The Central Eastern Clinical Commissioning Support Unit has shelved plans to bid for a place on NHS England’s ‘lead provider’ network, throwing its long-term viability into question.
The commissioning Unit decided against applying for a place on the network after examining the intentions of its clinical commissioning group clients.
NHS England has made clear that CSUs which are not accredited by its lead provider framework for commissioning support would be “extremely unlikely” to win enough contracts to stay financial viable.
Under this framework, NHS England will award between 10 to 15 support services providers a quality-assured status. Applications for this “lead provider” status can be made by CSUs, private firms or through joint bids.
The Central Eastern CSU told HSJ it would remain viable for the next two years, but admitted its long-term financial position “could be vulnerable”.
“[We] may not have sufficient critical mass in some key service areas to meet LPF [lead provider framework] requirements and the needs of its customers”, it said in a statement.
One of central eastern CSU’s clients, North East Essex Clinical Commissioning Group, is considering ending its contract with the CSU. It has already decided to bring three services back in house, following concerns about the delivery of services by the CSU.
Central Eastern CSU will continue to operate in its current form until October and is working alongside neighbouring Central Southern and North and East London CSUs on how to provide support to its customers until then.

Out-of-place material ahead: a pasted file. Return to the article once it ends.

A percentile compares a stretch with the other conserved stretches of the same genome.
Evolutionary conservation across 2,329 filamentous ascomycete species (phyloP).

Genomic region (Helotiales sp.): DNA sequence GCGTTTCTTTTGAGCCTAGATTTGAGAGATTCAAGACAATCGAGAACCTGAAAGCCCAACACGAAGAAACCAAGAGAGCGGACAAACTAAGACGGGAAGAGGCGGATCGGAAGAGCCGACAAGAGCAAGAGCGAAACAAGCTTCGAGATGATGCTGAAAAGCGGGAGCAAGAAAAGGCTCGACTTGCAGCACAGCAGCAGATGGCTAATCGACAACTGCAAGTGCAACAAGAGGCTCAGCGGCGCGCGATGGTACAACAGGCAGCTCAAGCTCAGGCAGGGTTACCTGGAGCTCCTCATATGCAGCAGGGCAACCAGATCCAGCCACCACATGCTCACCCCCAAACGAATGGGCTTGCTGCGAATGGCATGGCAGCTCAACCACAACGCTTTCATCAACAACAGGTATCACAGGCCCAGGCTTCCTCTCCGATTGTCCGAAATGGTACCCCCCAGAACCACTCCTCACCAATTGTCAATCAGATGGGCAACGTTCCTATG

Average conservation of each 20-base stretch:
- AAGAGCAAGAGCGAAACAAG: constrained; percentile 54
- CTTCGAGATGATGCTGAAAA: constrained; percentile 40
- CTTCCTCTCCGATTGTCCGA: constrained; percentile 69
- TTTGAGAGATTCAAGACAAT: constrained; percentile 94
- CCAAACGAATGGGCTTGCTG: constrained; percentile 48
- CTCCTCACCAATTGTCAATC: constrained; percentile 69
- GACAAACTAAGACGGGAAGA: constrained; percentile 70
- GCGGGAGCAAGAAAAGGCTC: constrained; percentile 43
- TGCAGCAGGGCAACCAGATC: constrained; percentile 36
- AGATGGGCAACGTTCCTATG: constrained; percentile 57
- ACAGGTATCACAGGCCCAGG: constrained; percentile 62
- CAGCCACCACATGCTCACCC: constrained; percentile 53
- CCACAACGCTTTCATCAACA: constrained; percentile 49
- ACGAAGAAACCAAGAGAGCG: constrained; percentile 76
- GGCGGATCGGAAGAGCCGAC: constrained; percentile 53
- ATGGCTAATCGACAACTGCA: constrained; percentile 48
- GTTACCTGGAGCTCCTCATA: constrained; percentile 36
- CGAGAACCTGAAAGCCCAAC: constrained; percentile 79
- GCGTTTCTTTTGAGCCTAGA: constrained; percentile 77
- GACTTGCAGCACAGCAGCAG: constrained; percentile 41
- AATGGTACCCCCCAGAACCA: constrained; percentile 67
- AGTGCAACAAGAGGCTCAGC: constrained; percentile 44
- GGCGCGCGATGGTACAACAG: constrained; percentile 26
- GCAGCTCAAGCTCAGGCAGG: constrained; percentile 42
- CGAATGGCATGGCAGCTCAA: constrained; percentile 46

Central Eastern had entered into an “exclusive business relationship” with Central Southern in January to bolster their individual bids for accreditation onto the lead provider framework.
David Stout, managing director of Central Eastern CSU, said it was confident that discussions with neighbouring CSUs would “provide a strong platform for delivering excellent commissioning support services in the medium and long term.
“We have taken action now to ensure that CCGs have access to the best possible commissioning support, building on the strength of our existing services.”
John Wilderspin, managing director of Central Southern CSU, added: “It seems a natural and exciting step for us to develop the relationship and to explore the prospect of new opportunities which best suit the CCGs and the patients they serve.”
Andrew Ridley, managing director of North and East London CSU, said: “We are very pleased to have been invited to discuss options with Central Eastern CSU’s CCG clients as we are committed to making clinical commissioning work for the benefit of patients.”